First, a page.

Acupuncture has been used as a beneficial medical treatment in China for over two thousand years. During acupuncture, thin disposable needles are inserted into specific points in the body to restore balance and promote the normal flow of qi along meridians. These channels of energy have over three hundred acupuncture points located along them, each with specific functions to enhance the health of the body.
Acupuncture is not like an injection. Most people may feel some heaviness, numbness or warmth around the point, or a slight radiating along the meridian, followed by a feeling of relaxation.
Other treatments can involve moxibustion, in which penetrating heat from a burning Chinese herb is used to warm acupoints in order to tonify or to promote flow of qi; or cupping, the application of warmed glass cups to certain areas of the body to help pain or blockages and release toxins.
Acupuncture for gynaecology
In the area of gynaecology, acupuncture has traditionally been used for a wide range of problems, including period pain, irregular periods, amenorrhea, mood swings related to periods, fibroids, and infertility. Acupuncture is also employed for some common conditions during pregnancy, where it is used to stop pain [see pdf on Pain in pregnancy], reduce nausea, help sleep, reduce functional disability [see research on acupuncture in pregnancy], correct breech presentation [see research on moxibustion and acupuncture for breech presentation] and gently prepare the body for labour [see research on acupuncture and induction of labour]. Acupuncture helps to increase energy levels, improve sleep and enable the body to deal better with stress.
In Chinese medicine a dynamic balance between yin and yang and a smooth flow of qi is necessary for health. When this becomes unbalanced or blocked, illness can result. Imbalance and disruption to the flow of qi can be caused by changes in the external environment, such as weather conditions, viruses, or injury, or internally from emotions, poor nutrition, or a constitutional predisposition. Chinese medicine recognises a strong link between the reproductive system and the mind and emotions, and it follows that anxiety and stress can contribute to menstrual problems and infertility.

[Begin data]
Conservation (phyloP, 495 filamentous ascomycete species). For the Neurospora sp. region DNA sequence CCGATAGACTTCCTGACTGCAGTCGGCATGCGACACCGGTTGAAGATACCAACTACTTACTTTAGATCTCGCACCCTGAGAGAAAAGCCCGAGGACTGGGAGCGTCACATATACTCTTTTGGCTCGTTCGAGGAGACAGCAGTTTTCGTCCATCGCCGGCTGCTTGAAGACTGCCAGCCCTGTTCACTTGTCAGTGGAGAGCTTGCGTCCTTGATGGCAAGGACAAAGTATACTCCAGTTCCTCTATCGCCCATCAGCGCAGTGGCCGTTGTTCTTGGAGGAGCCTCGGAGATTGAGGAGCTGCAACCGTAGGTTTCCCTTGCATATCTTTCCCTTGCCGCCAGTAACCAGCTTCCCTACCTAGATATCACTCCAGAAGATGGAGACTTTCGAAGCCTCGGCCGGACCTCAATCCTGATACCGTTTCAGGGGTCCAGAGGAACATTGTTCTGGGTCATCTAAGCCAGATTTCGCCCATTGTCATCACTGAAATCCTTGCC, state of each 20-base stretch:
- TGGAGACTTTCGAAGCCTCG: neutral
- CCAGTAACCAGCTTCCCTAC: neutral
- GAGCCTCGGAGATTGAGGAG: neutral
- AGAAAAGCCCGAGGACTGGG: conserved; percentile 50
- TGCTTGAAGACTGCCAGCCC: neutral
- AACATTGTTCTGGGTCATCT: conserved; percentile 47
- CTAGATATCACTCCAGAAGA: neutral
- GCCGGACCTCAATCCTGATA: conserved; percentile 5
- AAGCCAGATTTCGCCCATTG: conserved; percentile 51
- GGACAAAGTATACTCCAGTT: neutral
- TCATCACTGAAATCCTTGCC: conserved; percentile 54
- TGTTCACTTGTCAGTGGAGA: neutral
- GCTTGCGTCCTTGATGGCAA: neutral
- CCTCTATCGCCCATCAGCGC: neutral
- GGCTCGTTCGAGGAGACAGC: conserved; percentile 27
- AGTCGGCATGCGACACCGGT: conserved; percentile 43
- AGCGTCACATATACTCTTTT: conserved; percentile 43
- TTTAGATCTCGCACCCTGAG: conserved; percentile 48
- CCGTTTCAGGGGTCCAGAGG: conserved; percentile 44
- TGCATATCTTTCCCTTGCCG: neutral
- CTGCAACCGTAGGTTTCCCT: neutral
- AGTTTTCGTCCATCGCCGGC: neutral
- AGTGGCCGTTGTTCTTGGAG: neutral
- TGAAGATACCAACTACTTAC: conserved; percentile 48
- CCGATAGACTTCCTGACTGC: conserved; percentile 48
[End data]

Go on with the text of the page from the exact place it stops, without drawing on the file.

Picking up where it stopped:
Acupuncture and IVF
Chinese doctors have known for centuries that acupuncture improves fertility. Studies suggesting that acupuncture could help with IVF success rates have been appearing over the last decade and more. One of the early clinical trials conducted at the University of Adelaide found higher pregnancy rates in women undergoing IVF when they also received acupuncture (Smith et. al., 2006). Around the same time, Danish researchers reported similar results, with an almost doubled pregnancy rate in those receiving acupuncture in conjunction with IVF or intracytoplasmic sperm injection (ICSI) compared with a control group (Westergaard et. al., 2006). These studies are now considered out-of-date by research standards, but their early suggestions have been supported by a number of systematic reviews and meta-analysis of many studies showing that acupuncture treatment improves the success rates for invitro fertilization (IVF) in many women [see research on acupuncture and IVF]. .
Acupuncture in the months leading up to an IVF cycle helps to regulate the menstrual cycle and balance hormone levels. By treating the root causes of infertility, some patients may even fall pregnant during this preparation time (a pleasant side effect when it happens!), while the chance of a successful IVF cycle is increased.
A course of acupuncture is generally 6 weekly treatments, with a break midway to allow the body to adjust. Further courses of treatment may be undertaken as needed, and the timing of treatments should be flexible during an IVF cycle to optimise results.
Early studies from:
Smith et. al., Journal of Fertility & Sterility 2006: 85; 135258
Westergaard et. al., Journal of Fertility & Sterility 2006: 85; 134146
Paulus et.al., Journal of Fertility & Sterility 2002: 77; 72124
Liang, L., Acupuncture & IVF, Boulder Blue Poppy Press, 2003